The World Health Organization (WHO) announced that it is pausing clinical trials on the use of the controversial malaria drug, hydroxychloroquine, to treat patients with COVID-19. This was one of four experimental treatments being investigated by the organization and has been under intense scrutiny for some time after it was championed by tech mogul Elon Musk and US President Donald Trump.
“The executive group has implemented a temporary pause of the hydroxychloroquine arm within the Solidarity trial while the safety data is reviewed by the data safety monitoring board,” says Tedros Adhanom Ghebreyesus, WHO director-general, during a press briefing.
This “Solidarity trial” is the WHO’s global investigation into experimental treatments for COVID-19 – including hydroxychloroquine, as well as HIV-ARV medicine lopinavir and broad-spectrum anti-viral remdesivir, as well as interferon beta-1a.
According to CNET, Ghebreyesus confirmed investigations into the other treatments are continuing and notes, importantly that, hydroxychloroquine is “accepted as generally safe in patients with autoimmune diseases and malaria”. He does not say whether it is safe or not with patients with COVID-19.
“The decision to temporally halt the Solidarity trial for Hydroxychloroquine and to review the safety data in patients that underwent this trial is expected and logical,” says Gaetan Burgio, a geneticist at the Australian National University. “This will enable the researchers to determine whether it is safe to continue this very large clinical trial on over 60 countries and 3,500 patients.”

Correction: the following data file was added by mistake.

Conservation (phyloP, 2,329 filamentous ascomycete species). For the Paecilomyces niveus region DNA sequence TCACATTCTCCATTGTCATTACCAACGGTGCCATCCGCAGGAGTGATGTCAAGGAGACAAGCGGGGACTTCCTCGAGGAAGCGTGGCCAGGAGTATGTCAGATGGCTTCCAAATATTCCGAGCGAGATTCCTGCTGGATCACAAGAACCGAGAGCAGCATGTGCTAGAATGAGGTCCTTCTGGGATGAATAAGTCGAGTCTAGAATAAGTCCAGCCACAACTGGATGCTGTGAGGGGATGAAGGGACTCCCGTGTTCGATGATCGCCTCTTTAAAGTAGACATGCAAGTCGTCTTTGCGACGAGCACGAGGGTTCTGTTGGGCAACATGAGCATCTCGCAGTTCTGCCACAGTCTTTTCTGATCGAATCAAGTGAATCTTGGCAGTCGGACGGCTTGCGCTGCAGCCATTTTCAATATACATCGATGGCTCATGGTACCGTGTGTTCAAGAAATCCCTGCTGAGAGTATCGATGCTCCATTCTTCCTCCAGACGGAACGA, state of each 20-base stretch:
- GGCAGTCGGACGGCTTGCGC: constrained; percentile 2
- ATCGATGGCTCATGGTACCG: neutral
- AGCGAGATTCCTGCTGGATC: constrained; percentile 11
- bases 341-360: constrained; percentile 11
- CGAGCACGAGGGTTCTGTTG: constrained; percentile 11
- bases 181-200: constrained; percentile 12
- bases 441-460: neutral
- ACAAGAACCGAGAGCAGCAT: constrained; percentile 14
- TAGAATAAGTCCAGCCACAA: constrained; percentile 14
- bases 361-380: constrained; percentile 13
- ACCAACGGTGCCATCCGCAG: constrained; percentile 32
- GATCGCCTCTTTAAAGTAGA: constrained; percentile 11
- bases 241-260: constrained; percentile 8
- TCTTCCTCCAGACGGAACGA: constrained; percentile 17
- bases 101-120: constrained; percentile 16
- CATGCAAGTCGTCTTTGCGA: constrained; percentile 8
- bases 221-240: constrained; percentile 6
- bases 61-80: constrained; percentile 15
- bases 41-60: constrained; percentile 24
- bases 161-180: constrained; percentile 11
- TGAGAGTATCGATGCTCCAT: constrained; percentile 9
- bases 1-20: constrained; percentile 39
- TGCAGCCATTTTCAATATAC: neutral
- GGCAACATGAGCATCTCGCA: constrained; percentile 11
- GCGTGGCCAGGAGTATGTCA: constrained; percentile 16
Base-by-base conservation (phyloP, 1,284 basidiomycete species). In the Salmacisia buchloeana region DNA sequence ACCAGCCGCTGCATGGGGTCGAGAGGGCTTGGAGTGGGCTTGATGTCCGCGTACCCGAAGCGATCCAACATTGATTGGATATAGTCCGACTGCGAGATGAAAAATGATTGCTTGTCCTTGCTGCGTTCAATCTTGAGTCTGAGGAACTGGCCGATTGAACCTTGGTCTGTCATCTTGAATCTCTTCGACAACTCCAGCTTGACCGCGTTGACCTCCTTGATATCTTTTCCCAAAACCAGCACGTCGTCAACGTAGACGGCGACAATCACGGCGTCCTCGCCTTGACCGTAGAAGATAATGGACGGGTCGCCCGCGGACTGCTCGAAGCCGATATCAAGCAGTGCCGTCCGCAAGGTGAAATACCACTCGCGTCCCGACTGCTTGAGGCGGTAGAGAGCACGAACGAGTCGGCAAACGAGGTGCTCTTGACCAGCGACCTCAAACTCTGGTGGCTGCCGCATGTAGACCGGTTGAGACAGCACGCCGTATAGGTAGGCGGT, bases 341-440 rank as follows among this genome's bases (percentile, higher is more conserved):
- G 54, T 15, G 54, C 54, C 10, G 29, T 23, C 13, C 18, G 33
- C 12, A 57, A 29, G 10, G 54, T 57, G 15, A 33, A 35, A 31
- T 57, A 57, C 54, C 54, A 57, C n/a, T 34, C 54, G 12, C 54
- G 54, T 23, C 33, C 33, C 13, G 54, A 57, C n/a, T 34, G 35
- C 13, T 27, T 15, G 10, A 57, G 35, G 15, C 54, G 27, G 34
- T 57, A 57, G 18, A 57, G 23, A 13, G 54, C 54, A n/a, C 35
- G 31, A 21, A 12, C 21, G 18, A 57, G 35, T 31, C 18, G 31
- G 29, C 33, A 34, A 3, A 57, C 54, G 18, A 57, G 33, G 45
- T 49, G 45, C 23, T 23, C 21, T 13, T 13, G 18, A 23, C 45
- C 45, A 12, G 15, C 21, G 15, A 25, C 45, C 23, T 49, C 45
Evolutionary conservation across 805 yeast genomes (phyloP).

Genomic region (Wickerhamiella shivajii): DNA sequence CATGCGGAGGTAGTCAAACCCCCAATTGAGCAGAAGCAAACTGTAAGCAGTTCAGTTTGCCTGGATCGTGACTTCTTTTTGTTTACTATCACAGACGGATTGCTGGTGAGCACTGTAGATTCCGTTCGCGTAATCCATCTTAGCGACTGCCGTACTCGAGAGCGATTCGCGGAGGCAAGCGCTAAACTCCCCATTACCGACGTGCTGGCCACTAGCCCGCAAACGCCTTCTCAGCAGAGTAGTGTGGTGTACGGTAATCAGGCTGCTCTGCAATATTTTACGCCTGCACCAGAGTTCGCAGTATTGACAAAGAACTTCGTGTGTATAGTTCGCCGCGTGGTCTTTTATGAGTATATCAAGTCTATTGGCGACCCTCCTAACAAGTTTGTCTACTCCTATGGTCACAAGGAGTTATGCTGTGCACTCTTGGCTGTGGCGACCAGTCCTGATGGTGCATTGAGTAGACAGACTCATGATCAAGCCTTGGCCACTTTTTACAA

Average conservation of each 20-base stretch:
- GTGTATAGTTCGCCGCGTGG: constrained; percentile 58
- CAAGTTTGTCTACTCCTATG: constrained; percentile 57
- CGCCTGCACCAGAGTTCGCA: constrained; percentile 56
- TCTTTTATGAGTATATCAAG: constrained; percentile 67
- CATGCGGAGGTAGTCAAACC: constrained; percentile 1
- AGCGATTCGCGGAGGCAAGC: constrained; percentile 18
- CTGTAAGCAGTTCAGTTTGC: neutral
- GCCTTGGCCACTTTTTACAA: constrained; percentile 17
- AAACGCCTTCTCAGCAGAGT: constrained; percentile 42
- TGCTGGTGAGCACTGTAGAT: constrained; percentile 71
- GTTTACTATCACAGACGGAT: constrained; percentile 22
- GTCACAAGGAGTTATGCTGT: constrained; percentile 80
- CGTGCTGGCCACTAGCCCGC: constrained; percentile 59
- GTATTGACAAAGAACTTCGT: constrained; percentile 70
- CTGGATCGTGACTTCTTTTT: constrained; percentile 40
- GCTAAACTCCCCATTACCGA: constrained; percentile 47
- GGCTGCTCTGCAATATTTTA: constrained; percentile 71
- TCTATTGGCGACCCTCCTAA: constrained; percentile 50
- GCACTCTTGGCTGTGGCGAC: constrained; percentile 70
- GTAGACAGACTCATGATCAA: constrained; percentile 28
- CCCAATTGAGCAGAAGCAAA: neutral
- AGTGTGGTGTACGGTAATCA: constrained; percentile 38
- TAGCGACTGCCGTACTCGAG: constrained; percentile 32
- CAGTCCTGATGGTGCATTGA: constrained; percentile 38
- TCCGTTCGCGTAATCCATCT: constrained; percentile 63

President Trump has previously confirmed reports that he was taking hydroxychloroquine as a preventative treatment for COVID-19 on 18 May, though there is no evidence currently that supports claims that it can prevent people from catching the coronavirus.
On 22 May a study published in The Lancet, one of the world’s most respected and prestigious medical journals, found in a study, of almost 15,000 COVID-19 patients, that those that were taking the hydroxychloroquine were more likely to die in hospital and suffered heart problems.
Currently, researchers are still looking to understand how hydroxychloroquine may benefit patients with COVID-19, including in combination with the antibiotic azithromycin and zinc. There are more than 160 hydroxychloroquine trials ongoing, with the majority assessing the effects of the drug in battling COVID-19 infection, according to the National Institutes of Health’s clinical trial website.
Some of these trials are run separately to the WHO’s Solidarity trial and are likely to continue.
Edited by Luis Monzon
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